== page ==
Flat Surface Cleaner

Environmental Services Line Personnel – A presentation should be developed for all line staff involved in terminal room cleaning and should:

Many hospitals have provided a small (possibly ES staff-language specific) pictorial booklet to the environmental services personnel at the conclusion of the presentation which is often developed to be language skill appropriate.

ES managers – As senior managers will be actively involved in the design and implementation of either Level I or Level II programs, educational interventions for them will need to be customized. While many of these individuals have an excellent understanding of the basic policies and procedures involved in terminal room cleaning, most will benefit from focused educational interventions related to our evolving understanding of the role of the environment in healthcare-associated pathogen (HAP) transmission. Evaluation of mid-level managers also needs to be customized. Most importantly, the impact of the program on mid-level ES managers needs to be monitored since additional formal and informal education is frequently needed for those individuals who are somewhat unsure of the importance of developing programmatic approaches to optimize terminal room cleaning.  

Other groups – Given the overall importance of optimizing the thoroughness of hygienic practice in healthcare settings, hospital specific educational interventions graphically illustrating the impact of the program should be considered for both Level I and Level II programs. Such communications should be developed for a range of audiences within the hospital including the senior hospital administration, the medical staff, nursing personnel on the units, executive nursing and medical staff committees and the hospital’s board of managers or directors.

In considering implementation of a Level II program, the advantages and limitations of various monitoring approaches must be considered carefully. The factors which distinguish each approach to Level II monitoring are discussed below and summarized in Fig.1.  With any method or methods used it is important that neither the system itself (fluorescent marker) nor its use (precleaning cultures or ATP measurements) induce a Hawthorne type effect.

Direct Practice Observation – Covert monitoring of disinfection cleaning can provide an objective assessment of individual ES staff performance and compliance with cleaning protocols. This approach has been used to objectively evaluate and improve ICU environmental hygiene in one hospital.[1] While conceptually feasible, logistical issues related to maintaining such a program outside a research setting may limit adaptation of this form of Level II monitoring. Furthermore, the complexity of monitoring cleaning practice in individual patient rooms without the evaluator being recognized as such might represent a difficult confounding issue.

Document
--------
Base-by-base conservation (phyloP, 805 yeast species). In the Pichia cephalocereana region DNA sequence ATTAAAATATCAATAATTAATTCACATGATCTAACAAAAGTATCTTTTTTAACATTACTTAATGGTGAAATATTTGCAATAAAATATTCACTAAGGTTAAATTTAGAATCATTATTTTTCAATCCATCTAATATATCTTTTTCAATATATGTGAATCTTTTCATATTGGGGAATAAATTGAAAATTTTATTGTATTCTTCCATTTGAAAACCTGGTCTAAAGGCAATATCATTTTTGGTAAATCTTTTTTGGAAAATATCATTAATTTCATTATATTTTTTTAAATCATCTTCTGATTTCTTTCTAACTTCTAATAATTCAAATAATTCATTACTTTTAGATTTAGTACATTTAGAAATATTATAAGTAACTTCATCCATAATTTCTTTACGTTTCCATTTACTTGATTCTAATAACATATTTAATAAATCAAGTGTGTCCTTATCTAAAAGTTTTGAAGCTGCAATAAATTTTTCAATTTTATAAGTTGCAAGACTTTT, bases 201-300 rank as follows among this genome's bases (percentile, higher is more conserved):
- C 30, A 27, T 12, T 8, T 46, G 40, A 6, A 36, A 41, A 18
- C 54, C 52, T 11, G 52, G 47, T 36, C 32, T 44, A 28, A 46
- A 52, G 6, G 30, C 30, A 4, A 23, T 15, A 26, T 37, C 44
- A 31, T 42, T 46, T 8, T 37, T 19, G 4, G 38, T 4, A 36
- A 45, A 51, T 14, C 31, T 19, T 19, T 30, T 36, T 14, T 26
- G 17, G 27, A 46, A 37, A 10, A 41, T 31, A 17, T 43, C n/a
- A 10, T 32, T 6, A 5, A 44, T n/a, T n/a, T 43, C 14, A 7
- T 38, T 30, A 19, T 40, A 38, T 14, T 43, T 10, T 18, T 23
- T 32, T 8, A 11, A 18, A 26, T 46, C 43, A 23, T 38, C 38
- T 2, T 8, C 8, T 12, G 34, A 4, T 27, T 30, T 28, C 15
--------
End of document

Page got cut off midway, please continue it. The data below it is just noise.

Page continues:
Swab Cultures – While several outbreak intervention studies have associated decreased environmental contamination by target organisms as a result of modified cleaning practice leading to decreased acquisition of targeted pathogens, none of the reports specifically note if serial environmental culture results were actually used to provide practice feedback to the ES staff. Although swab cultures are easy to use, the cost of processing, including isolate identification, the delay in analyzing results, the need to determine pre-cleaning levels of contamination for each object evaluated in order to accurately assess cleaning practice, and the limited feasibility of monitoring multiple surfaces in multiple patient rooms as part of an ongoing Level II monitoring program represent issues which could limit the broad application of this system.

Agar Slide Cultures – Agar coated glass slides with finger holds were developed to simplify quantitative cultures of liquids. The slides have been adopted for use in environmental surface monitoring in healthcare settings.[2] These studies have used agar coated slide systems to evaluate cleaning practice by quantifying aerobic colony counts (ACCs) per cm.[2,3] While studies have measured aggregate ACCs before and after cleaning, no studies to date have evaluated the actual thoroughness of cleaning of the same objects to determine if objects with relatively high ACCs were either poorly cleaned or actually overlooked by the ES staff. Although some difficulties have been encountered in utilizing the agar slide cultures on other than large, flat surfaces, they potentially provide an easy method for quantifying viable microbial surface contamination. There is a need, similar to that noted above for swab cultures, to determine pre-cleaning levels of contamination for each object evaluated in order to accurately assess cleaning practice.

Fluorescent Markers – Fluorescent gel, powder, and lotion have all been developed for the purpose of marking high touch objects prior to room cleaning.